Model trains are good fun. I used to enjoy building them when I was a little person and watching the miniature trains running around the track in our loft, with that lovely smell of diesel wafting up. The only downside from memory was that lofts are generally full of junk and spiders, hotter than hell in the summer and colder than the North Pole in winter.
Our little one also enjoys his trains. Both the real ones and his little wooden one that we bought from Ikea a few months ago. Annoyingly though he seems to enjoy pulling bits apart instead of just marvelling in the wonder of the wooden goodness. And that, dear reader (s) frustrates the hell out of me!!
I can live with him building random patterns with the track, even though the ends don’t meet up and it goes under the dining room chairs. I’m pretty relaxed with it randomly ending up behind the patio door curtains or crashing into a wall. After all, there is no order in nature.
But, oh my, when the track is neatly and painstakingly built with joined-up ends, flowing sections of straights and curves, breathtaking bridges and undulating bends by the mystery train track laying fairy, and the little one then decides to dig bits of beautiful track up with a kitchen spatula – then my stress levels begin to rise!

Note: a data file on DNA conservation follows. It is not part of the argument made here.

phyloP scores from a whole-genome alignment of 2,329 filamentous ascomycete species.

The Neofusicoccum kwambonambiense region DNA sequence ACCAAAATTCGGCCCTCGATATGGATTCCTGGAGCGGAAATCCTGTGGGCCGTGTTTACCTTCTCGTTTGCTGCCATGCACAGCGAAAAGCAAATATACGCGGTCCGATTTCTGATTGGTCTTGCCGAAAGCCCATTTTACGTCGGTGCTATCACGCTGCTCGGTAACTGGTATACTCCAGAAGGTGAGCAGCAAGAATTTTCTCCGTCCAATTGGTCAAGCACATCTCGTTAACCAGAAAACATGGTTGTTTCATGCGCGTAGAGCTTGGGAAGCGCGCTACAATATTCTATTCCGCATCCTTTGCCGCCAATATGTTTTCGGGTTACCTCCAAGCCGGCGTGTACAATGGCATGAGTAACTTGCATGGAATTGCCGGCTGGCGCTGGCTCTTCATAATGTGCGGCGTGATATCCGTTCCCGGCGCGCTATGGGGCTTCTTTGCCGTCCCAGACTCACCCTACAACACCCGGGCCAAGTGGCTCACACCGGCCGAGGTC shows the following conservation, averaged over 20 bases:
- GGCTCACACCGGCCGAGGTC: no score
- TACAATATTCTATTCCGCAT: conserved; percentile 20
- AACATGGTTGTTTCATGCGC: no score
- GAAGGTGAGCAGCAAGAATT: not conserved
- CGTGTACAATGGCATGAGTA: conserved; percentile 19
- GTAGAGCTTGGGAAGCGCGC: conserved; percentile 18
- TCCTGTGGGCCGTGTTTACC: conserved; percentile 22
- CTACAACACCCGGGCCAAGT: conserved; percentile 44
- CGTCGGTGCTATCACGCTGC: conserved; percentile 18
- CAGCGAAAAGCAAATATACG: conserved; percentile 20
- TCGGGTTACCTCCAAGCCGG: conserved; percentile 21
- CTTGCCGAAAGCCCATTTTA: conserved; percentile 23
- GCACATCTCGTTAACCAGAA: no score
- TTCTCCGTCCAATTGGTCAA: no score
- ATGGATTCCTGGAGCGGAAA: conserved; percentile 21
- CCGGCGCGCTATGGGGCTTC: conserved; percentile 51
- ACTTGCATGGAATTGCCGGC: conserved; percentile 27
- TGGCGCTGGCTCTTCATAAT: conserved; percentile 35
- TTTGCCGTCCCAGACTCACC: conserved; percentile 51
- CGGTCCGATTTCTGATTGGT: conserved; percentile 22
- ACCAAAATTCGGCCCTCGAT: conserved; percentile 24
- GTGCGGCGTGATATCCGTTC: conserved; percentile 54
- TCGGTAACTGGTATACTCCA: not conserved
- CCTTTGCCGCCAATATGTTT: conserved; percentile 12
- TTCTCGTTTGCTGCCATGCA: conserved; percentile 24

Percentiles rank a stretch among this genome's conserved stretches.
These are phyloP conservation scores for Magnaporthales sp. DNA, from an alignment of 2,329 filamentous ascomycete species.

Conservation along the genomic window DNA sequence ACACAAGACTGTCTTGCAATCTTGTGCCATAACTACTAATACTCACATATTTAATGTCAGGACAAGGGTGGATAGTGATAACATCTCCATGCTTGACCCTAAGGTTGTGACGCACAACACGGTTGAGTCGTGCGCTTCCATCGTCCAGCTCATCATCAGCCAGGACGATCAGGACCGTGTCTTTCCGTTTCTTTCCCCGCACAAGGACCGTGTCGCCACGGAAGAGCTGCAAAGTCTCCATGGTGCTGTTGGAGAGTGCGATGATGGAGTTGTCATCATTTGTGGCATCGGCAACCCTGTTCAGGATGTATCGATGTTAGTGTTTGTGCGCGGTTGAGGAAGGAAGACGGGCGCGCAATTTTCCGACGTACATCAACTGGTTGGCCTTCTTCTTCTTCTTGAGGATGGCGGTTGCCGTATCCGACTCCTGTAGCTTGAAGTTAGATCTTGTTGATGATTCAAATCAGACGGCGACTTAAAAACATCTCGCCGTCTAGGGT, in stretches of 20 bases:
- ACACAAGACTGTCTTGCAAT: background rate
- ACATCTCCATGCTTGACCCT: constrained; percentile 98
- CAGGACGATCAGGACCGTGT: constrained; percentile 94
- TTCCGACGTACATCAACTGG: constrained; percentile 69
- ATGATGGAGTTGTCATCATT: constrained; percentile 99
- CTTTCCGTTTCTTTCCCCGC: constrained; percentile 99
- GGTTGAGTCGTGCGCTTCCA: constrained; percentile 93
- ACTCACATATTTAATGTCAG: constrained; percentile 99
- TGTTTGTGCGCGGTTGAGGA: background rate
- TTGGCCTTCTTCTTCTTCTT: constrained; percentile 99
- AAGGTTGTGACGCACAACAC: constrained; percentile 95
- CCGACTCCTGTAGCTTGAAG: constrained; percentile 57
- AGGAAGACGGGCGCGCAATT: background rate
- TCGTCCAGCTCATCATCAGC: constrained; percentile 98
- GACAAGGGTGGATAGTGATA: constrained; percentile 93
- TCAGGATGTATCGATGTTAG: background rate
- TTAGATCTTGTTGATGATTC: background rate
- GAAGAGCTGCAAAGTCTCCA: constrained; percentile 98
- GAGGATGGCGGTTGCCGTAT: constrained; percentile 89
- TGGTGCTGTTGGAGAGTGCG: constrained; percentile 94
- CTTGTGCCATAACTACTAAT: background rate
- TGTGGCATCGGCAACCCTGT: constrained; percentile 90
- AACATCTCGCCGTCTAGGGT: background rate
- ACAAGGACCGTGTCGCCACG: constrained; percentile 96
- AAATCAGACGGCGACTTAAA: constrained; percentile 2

‘Maybe leave the bridge where it is, Josh?’
‘How about we pop that bit of track back where it was, son?’
‘Let’s just play with the train on the track, Josh, rather than trashing it again!!’
In the end I watch through my fingers as the bridges are spatula-dug up, rendering the daily lives of the wooden passengers into complete turmoil as they can’t reach the homes of their wooden families. Wooden babies are left without cuddles and wooden dinners are left to get cold. The whole wooden world falls to its knees purely because of Joshua’s desire to spatula the hell out of his expertly and mysteriously constructed diesel wonderland.
Hopefully the wooden people on their wooden trains will eventually learn to forgive him. Whether I can be so magnanimous only time will tell…